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Thursday
Dec272012

INTERPOL provides intelligence-led enforcement training as core approach to cracking down on illegal trade in Asian Big Cats

28 law-enforcement officers from 11 Asian countries gathered in Kathmandu, Nepal, to attend an Information and Intelligence Management Course on Environmental Enforcement initiated by INTERPOL. © TRAFFIC Kathmandu, Nepal, December 2012—Twenty eight law-enforcement officers from 11 Asian countries gathered in Kathmandu, Nepal, to attend an Information and Intelligence Management Course on Environmental Enforcement initiated by INTERPOL. 

The course was organized by INTERPOL’s Environmental Crime Programme and Nepal’s INTERPOL National Central Bureau (NCB) within the framework of Project PREDATOR, and as a collaboration with the South Asia Wildlife Enforcement Network (SAWEN).  The SAWEN Secretariat is hosted by the Government of Nepal.

The objective of the training event was to increase the effectiveness of transboundary law enforcement actions and enhance information sharing among governmental agencies on environmental crime.  TRAFFIC was invited to attend the workshop as trainers and provide expertise on illegal wildlife trade to participants during the working group sessions. Khalid Pasha from TRAFFIC’s team in India, delivered a module on Recording Information.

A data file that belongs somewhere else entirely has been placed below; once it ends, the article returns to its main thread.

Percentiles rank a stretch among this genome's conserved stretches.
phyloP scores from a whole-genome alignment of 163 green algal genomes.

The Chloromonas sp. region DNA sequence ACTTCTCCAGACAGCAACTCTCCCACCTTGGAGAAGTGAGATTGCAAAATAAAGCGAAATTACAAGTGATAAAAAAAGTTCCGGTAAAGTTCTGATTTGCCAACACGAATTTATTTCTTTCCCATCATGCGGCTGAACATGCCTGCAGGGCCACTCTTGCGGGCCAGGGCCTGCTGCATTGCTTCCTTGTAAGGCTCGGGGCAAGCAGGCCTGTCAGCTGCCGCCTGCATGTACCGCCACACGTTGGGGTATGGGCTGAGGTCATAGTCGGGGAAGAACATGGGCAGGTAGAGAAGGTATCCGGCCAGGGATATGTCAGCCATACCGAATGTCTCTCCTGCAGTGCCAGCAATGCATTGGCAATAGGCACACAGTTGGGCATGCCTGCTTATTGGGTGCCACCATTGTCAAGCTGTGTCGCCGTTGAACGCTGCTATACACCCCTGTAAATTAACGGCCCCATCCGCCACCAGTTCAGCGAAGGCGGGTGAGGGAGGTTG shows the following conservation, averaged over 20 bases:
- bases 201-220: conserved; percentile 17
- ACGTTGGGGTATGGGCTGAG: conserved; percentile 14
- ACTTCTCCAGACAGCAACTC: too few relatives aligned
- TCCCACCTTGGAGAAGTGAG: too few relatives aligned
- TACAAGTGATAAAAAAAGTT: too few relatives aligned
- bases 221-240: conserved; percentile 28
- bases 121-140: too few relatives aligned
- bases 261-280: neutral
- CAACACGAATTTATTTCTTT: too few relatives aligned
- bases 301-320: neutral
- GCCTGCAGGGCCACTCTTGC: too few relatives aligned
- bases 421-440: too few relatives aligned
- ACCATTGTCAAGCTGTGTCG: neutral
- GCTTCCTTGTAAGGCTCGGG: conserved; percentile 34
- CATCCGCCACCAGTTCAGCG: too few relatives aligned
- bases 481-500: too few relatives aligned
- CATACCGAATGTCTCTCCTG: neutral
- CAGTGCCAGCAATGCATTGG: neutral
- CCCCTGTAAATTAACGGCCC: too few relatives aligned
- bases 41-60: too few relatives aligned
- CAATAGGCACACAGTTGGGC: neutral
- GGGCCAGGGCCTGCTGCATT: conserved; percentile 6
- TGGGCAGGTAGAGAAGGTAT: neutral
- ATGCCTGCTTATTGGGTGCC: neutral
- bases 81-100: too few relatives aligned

The meeting took place from 17-21 December 2012 and brought together senior investigators and intelligence analysts from various law-enforcement agencies from Afghanistan, Bangladesh, Bhutan, China, Indonesia, India, Malaysia, Maldives, Nepal, Pakistan and Sri Lanka.

Inspector General of Nepal Police, Mr Kuber Singh Rana, during his opening address said: “There is a lack of consistency in enforcement efforts across the region to fight wildlife crime, one of the most lucrative illegal businesses worldwide.”

The participants agreed that these efforts should be enhanced through regular information sharing. “We have some data,” said one participant, “but we do not have the information that would enable enforcement on the ground.”

“This ‘Train the Trainers’ approach will help us maximize our impact,” said Ayako Tsuyada, an officer with INTERPOL Environmental Crime Programme. “We are sure that all participants are now fully equipped with the most updated tools/skills originally developed by INTERPOL to manage and analyse information on wildlife crime.”

“INTERPOL hopes this training will benefit every participating country to develop and implement their on-ground operations specifically focusing on Tigers and other Asian Big Cats under Project PREDATOR.”

In various sessions, TRAFFIC stressed that inter-agency information exchange is crucial, both at national and international levels, especially with regards to combating wildlife crime involving Asian Big Cats and other endangered species.

The training sessions were particularly important to enhance law enforcement efforts dealing with organized transnational criminal activity and illegal wildlife trade. Richard Charrette, the Lead Facilitator for INTERPOL, noted that it was not just a learning exercise, but a collective opportunity to crack down on environmental crime.

“INTERPOL’s work with national law enforcement agencies is essential to catalyse an organized response to tackle wildlife crime. Only through co-ordinated efforts can we stop the poaching and illegal trade that threatens the Tiger and other magnificent Asian big cat species,” said Natalia Pervushina, Tiger Trade Programme Leader for TRAFFIC and WWF.

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